NEW YORK • With verve and a touch of humility, South African comic Trevor Noah has taken over as host of The Daily Show, filling the gigantic shoes of award-winning satirist Jon Stewart.
"This is surreal for me. I'm not gonna lie," Noah said, launching into an opening monologue on Monday night.
"Growing up in the dusty streets of South Africa, I never dreamt that I would one day have two things really: an indoor toilet and a job as host of The Daily Show. And now I have both and I'm quite comfortable with one of them."
Noah, 31, moved to the United States in 2011 and remains largely an unknown to most Americans despite his eight months as a contributor to the satirical Comedy Central late-night programme during Stewart's reign.
Stewart, 52, vacated his job in August after 16 years. Some of his people have remained on the set, providing a degree of continuity for the four-times-a-week show.
Noah said of Stewart: "He was often our voice, our refuge. And in many ways our political dad. And it's weird, because dad has left. And now, it feels that the family has a new stepdad. And he's black, which is not ideal."
The studio audience seemed to love Noah, though.
"He's more of a charmer," said Mr Andrew Wynner as he exited the show. "He has a lot of charisma."
But he added: "It was more a getting-to-know-you kind of show."
Noah - the son of a white Swiss father and a black South African mother whose union was illegal under South Africa's apartheid system - said he would try to give The Daily Show his own unique flavour. Stewart told him to, he said.
"He specifically said: 'Make your show. Make your best version of it,'" Noah told The New York Times ahead of Monday's show.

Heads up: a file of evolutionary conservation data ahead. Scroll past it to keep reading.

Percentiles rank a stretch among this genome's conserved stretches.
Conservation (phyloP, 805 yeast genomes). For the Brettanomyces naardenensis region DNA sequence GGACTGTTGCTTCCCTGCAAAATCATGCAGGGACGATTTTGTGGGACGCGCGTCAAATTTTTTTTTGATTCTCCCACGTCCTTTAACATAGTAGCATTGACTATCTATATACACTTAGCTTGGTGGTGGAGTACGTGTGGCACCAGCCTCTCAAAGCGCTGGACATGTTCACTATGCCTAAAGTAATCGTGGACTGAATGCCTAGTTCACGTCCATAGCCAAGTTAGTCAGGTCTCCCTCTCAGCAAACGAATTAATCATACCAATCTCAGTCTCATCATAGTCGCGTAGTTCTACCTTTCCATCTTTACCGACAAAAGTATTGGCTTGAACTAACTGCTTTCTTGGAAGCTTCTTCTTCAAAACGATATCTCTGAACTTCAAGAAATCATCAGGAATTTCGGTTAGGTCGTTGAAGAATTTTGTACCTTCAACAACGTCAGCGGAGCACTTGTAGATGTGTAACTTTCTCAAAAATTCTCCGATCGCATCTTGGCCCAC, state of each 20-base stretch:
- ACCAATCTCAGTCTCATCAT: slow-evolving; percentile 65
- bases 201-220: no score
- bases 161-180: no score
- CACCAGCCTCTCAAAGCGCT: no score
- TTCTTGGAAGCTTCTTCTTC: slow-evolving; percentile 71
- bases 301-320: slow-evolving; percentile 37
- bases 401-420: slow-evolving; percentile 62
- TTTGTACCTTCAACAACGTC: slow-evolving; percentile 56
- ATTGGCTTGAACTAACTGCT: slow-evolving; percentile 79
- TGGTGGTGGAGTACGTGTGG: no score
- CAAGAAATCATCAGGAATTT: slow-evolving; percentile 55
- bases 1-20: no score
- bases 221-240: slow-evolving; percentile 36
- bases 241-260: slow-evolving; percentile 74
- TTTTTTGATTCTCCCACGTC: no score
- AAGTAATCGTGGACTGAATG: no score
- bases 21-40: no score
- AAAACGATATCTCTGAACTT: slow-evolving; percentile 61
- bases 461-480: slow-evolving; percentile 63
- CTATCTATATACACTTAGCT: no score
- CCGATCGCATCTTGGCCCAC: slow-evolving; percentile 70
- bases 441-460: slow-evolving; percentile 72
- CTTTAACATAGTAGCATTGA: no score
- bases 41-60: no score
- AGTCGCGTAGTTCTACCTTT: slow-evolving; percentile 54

"Jon's suggestions were very simple and yet very difficult to decipher. He's like a Jewish Yoda. He said to me, 'Make the best show that you feel needs to be made. And trust your discomfort.'"
Noah said he would try to broaden the horizons of the largely United States-centric show, although Stewart did love to talk about foreign policy.
"I think, naturally, the show will be a representation of my interests and the interests in the room," he told the Times.
"We all live in America. But as America is increasingly learning, if a butterfly flaps its wings on the Chinese stock exchange, there's a good chance it affects America."
A wide range of guests was carefully chosen in the opening week to embody the new tone of the show, Noah told reporters.
Monday saw a visit by comedian Kevin Hart ("because it's a comedy show first and foremost... and Hart has broken the boundaries of colour", Noah said).
Tuesday will feature tech entrepreneur Whitney Wolfe, the founder of dating app Bumble (a new, female voice in a tech world).
On Wednesday, Noah will get his teeth into politics with New Jersey Governor and White House contender Chris Christie (a Republican).
Singer Ryan Adams, who has just released an innovative cover version of Taylor Swift's best-selling album 1989, will close out the first week on Thursday.
AGENCE FRANCE-PRESSE, REUTERS